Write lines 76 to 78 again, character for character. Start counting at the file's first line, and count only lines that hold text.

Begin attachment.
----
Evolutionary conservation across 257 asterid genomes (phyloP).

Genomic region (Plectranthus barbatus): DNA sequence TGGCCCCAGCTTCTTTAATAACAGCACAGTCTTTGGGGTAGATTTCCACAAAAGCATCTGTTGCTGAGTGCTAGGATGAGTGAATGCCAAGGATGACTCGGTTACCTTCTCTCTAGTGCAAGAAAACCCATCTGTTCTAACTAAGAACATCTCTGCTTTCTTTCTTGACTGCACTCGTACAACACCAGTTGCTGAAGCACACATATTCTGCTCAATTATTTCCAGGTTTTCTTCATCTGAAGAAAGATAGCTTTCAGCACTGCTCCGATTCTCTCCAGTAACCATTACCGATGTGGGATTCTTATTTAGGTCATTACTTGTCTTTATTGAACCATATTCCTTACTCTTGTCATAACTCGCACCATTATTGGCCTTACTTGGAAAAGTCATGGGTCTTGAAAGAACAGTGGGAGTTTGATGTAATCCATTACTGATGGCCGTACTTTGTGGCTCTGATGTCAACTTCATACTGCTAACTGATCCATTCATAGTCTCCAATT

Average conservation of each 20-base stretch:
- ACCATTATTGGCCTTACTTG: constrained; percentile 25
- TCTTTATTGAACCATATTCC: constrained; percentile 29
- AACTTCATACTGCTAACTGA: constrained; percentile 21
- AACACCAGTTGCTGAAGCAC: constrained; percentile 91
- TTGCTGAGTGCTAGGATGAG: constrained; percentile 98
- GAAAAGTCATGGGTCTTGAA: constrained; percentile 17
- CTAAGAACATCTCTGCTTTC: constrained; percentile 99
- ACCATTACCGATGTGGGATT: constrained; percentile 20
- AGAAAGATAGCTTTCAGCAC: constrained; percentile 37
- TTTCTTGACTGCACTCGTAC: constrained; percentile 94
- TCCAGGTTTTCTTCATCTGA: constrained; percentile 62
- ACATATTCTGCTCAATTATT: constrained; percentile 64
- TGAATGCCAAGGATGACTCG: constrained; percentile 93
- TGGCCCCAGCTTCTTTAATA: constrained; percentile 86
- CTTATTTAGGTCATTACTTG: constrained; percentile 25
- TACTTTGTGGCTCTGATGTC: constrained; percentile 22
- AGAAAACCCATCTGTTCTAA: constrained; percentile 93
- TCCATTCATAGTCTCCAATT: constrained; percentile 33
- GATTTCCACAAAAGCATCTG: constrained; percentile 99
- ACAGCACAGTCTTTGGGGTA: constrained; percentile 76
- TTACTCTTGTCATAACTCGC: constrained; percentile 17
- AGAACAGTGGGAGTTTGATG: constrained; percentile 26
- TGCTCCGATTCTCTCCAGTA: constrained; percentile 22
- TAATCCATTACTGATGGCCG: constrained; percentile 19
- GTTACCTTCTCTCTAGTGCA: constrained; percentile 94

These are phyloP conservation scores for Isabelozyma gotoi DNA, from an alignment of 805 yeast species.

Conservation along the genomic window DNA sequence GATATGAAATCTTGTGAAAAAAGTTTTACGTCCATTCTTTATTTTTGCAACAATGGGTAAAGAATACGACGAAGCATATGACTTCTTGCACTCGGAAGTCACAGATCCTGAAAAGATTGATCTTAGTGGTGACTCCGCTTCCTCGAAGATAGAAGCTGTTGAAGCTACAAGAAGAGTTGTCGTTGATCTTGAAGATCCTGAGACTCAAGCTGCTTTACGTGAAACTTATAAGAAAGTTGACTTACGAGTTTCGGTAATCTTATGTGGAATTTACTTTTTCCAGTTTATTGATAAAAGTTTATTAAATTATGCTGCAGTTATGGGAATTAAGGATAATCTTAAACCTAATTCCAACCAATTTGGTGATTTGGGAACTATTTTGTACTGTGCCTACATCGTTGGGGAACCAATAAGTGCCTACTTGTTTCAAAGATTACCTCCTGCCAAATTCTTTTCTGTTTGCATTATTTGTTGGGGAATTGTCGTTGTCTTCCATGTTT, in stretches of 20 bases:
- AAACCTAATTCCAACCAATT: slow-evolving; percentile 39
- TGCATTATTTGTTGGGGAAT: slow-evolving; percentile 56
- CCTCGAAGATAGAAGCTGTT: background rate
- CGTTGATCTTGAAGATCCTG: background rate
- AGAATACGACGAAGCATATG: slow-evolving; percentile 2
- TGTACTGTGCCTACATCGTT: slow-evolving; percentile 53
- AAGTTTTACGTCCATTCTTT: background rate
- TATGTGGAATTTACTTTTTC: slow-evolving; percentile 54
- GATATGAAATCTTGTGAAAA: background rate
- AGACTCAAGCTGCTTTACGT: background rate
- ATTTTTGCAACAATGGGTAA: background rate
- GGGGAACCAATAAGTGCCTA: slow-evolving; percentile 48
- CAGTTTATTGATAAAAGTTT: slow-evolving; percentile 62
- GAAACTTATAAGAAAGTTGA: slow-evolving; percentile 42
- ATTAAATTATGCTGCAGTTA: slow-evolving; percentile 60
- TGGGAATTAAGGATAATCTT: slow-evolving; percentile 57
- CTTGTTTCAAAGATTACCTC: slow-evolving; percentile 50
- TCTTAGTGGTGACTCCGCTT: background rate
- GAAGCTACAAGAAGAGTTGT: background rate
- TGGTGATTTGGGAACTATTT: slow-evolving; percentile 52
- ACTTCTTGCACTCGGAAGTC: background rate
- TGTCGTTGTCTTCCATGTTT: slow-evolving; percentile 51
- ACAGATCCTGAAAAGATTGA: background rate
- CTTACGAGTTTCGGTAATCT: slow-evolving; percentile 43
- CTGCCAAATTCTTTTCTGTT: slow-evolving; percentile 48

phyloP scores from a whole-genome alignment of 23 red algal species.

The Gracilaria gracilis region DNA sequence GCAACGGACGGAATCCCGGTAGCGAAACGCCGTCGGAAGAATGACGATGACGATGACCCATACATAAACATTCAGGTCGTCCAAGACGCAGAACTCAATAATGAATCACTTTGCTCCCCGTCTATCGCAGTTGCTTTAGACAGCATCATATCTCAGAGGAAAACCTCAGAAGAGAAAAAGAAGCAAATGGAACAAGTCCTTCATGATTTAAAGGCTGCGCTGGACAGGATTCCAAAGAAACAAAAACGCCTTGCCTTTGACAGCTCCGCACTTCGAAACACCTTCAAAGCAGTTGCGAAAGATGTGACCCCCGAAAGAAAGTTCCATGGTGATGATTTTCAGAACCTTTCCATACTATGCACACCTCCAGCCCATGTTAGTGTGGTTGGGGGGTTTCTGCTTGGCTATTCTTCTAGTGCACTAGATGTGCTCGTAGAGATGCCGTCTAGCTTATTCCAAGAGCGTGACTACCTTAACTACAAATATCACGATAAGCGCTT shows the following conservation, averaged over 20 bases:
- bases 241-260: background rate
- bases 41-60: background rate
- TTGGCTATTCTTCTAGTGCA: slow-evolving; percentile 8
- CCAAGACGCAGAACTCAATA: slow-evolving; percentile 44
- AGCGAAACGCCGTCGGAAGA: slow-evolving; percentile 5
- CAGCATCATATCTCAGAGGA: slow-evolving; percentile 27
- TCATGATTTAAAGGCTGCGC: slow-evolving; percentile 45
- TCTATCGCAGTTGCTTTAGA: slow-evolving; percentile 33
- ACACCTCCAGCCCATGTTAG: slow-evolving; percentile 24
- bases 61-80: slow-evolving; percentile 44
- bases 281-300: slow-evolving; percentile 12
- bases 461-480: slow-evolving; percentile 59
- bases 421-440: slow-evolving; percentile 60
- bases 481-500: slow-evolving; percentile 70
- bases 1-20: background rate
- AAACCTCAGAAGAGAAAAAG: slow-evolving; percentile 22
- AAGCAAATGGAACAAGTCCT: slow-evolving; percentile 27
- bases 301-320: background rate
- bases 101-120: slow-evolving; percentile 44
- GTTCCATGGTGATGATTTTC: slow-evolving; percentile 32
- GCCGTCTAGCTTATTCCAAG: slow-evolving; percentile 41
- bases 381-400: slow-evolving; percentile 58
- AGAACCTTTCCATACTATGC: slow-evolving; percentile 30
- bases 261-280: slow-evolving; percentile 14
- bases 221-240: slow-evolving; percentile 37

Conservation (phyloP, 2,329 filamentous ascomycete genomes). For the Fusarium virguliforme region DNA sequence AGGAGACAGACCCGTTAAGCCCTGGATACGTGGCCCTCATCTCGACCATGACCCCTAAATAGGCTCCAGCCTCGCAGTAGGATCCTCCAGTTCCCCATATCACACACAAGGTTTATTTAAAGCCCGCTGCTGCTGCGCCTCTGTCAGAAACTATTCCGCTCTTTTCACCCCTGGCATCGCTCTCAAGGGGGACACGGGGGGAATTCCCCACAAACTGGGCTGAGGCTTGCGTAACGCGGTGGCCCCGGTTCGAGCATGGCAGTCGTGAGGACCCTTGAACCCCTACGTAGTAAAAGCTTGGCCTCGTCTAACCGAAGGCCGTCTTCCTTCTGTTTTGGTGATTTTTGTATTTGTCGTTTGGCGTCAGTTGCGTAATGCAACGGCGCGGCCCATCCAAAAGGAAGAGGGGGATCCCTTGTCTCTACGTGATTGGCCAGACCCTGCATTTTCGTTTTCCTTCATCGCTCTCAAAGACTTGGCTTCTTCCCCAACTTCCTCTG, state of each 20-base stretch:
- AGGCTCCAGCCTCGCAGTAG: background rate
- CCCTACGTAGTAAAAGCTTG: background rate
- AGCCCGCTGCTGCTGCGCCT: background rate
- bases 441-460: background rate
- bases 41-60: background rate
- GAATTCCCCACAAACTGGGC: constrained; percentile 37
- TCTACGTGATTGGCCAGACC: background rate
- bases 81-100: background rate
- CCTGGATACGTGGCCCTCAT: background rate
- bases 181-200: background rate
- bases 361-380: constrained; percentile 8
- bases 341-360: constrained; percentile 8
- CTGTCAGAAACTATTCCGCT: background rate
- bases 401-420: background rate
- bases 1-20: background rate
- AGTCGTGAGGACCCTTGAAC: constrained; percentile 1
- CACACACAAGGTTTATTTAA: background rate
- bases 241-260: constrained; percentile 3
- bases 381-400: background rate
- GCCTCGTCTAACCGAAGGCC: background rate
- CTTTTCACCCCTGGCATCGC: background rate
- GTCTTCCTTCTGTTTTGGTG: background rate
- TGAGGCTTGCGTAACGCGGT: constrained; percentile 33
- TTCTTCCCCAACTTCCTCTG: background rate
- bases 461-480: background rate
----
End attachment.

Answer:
- bases 101-120: slow-evolving; percentile 44
- GTTCCATGGTGATGATTTTC: slow-evolving; percentile 32
- GCCGTCTAGCTTATTCCAAG: slow-evolving; percentile 41